Naturally, parents want the best for their children, especially when it comes to education. Some parents would go the extra mile to send their children abroad to pursue their studies, while others would be home-schooled to ensure that they acquire the knowledge and skills their parents want to impart on them. Every parent thinks differently about the concept of education, but many would agree that the holistic approach is the way to go.
What is Holistic Education?
According to Education Corner, holistic education emphasizes on the overall growth of a learner instead of only specific parts of the human experience. It deemphasises materialism while promoting growth in all areas of the human experience: intellectual, emotional, social, and so forth. This approach promotes balanced relationships between not only people, but between people and their environment. Taken all together, holistic education emphasizes democratic learning, emotional health, and relationship growth, to a far greater degree than the traditional learning environment.
However, according to Aminuddin, Asmawati, Norhasni, Habsah and Haziyah (2010), holistic approach to education is heavily linked to Islam, nature’s phenomena and self-development. Education based on Islam has the significant contribution towards human’s life. This has been proved through the divine revelation to Holy Prophet Muhammad P.B.U.H. regarding the command to know Allah S.W.T, to discover the nature’s phenomena, as well as to recognize self development including the aspects of aqidah, knowledge and practice. These principles has become the core of Islamic Philosophy of Education and are entirely focused as it highlights the contribution of knowledge, belief, and practice within human’s life.
Origin of Holistic Education?
How did this philosophy come about in the first place? According to Education Corner, it is a relatively new movement established in the 1980s to counteract the existing US learning structure that was perceived as mechanistic. However, this philosophy has roots in ancient concepts of instruction, including those of Greek and native indigenous cultures, and has increased in prevalence over the past century. Several different approaches based on whole-person education gained steam in the 20th century, including Maria Montessori’s self-motivated growth philosophy and Rudolf Steiner and Emil Molt’s Waldorf experiential learning technique.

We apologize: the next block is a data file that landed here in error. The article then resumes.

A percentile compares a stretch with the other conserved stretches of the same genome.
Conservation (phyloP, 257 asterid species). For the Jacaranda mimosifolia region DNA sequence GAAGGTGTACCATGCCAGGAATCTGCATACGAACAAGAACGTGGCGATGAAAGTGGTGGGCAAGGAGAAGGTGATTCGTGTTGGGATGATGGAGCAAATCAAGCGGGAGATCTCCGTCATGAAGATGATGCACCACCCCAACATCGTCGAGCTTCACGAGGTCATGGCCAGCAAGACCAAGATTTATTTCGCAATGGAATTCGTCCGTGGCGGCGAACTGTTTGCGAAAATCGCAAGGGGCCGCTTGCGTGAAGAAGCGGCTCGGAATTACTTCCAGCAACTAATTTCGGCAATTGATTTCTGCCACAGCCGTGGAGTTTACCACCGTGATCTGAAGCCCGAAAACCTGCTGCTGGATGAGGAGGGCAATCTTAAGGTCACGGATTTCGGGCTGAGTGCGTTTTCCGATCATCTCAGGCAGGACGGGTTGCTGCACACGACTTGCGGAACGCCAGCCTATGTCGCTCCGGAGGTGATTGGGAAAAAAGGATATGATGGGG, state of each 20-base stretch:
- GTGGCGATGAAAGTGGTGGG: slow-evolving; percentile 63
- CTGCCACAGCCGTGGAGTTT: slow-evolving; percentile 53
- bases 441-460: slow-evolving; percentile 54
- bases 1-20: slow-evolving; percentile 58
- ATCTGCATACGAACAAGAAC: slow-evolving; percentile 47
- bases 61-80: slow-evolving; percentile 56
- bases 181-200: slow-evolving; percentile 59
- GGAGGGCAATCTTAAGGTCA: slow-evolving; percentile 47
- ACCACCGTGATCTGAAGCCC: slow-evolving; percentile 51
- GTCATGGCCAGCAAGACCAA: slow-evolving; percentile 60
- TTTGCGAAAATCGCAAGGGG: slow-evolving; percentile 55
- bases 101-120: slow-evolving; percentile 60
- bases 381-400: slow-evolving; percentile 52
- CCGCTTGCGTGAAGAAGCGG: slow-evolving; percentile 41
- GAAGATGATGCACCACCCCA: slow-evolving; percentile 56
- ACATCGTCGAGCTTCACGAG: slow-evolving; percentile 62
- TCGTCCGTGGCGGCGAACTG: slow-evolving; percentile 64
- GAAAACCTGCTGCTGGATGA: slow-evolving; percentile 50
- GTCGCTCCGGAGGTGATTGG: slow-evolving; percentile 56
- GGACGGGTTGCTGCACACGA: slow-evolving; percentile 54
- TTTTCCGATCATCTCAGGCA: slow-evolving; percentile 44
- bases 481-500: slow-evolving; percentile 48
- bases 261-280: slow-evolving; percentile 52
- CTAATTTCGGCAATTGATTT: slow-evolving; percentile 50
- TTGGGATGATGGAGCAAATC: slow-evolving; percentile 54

In a research conducted by Aminuddin, Asmawati, Norhasni, Habsah and Haziyah (2010) on the role of Islamic Philosophy of education in aspiring holistic learning, this concept is actually not new! According to the researchers, Islamic education ‘has the power to re-animate a truly holistic conception of education which encompasses not only the higher intellectual faculties, but also the realization that human excellence is inseparable from beauty and virtue and should never be limited to an individualistic concept of personal achievement, mastery and success. This is a vision of tawhid, in which cognitive, moral and spiritual functions are all intertwined and interdependent, and necessarily actualised in right action’ (p. 2114).
At the end of the day, Islamic philosophy is the epitome of a holistic approach to education. It takes into account all aspects of human development, without disregarding worldly affairs as well as intellectual faculty.
Itqan emphasises on the importance of a holistic approach to education, by striving towards providing the best and up-to-date STEM-focused curriculum, as well as instilling Prophetic values to be imbued in the hearts and minds of our students.
If you are interested in enrolling your children in Itqan, do contact us via email at [email protected] !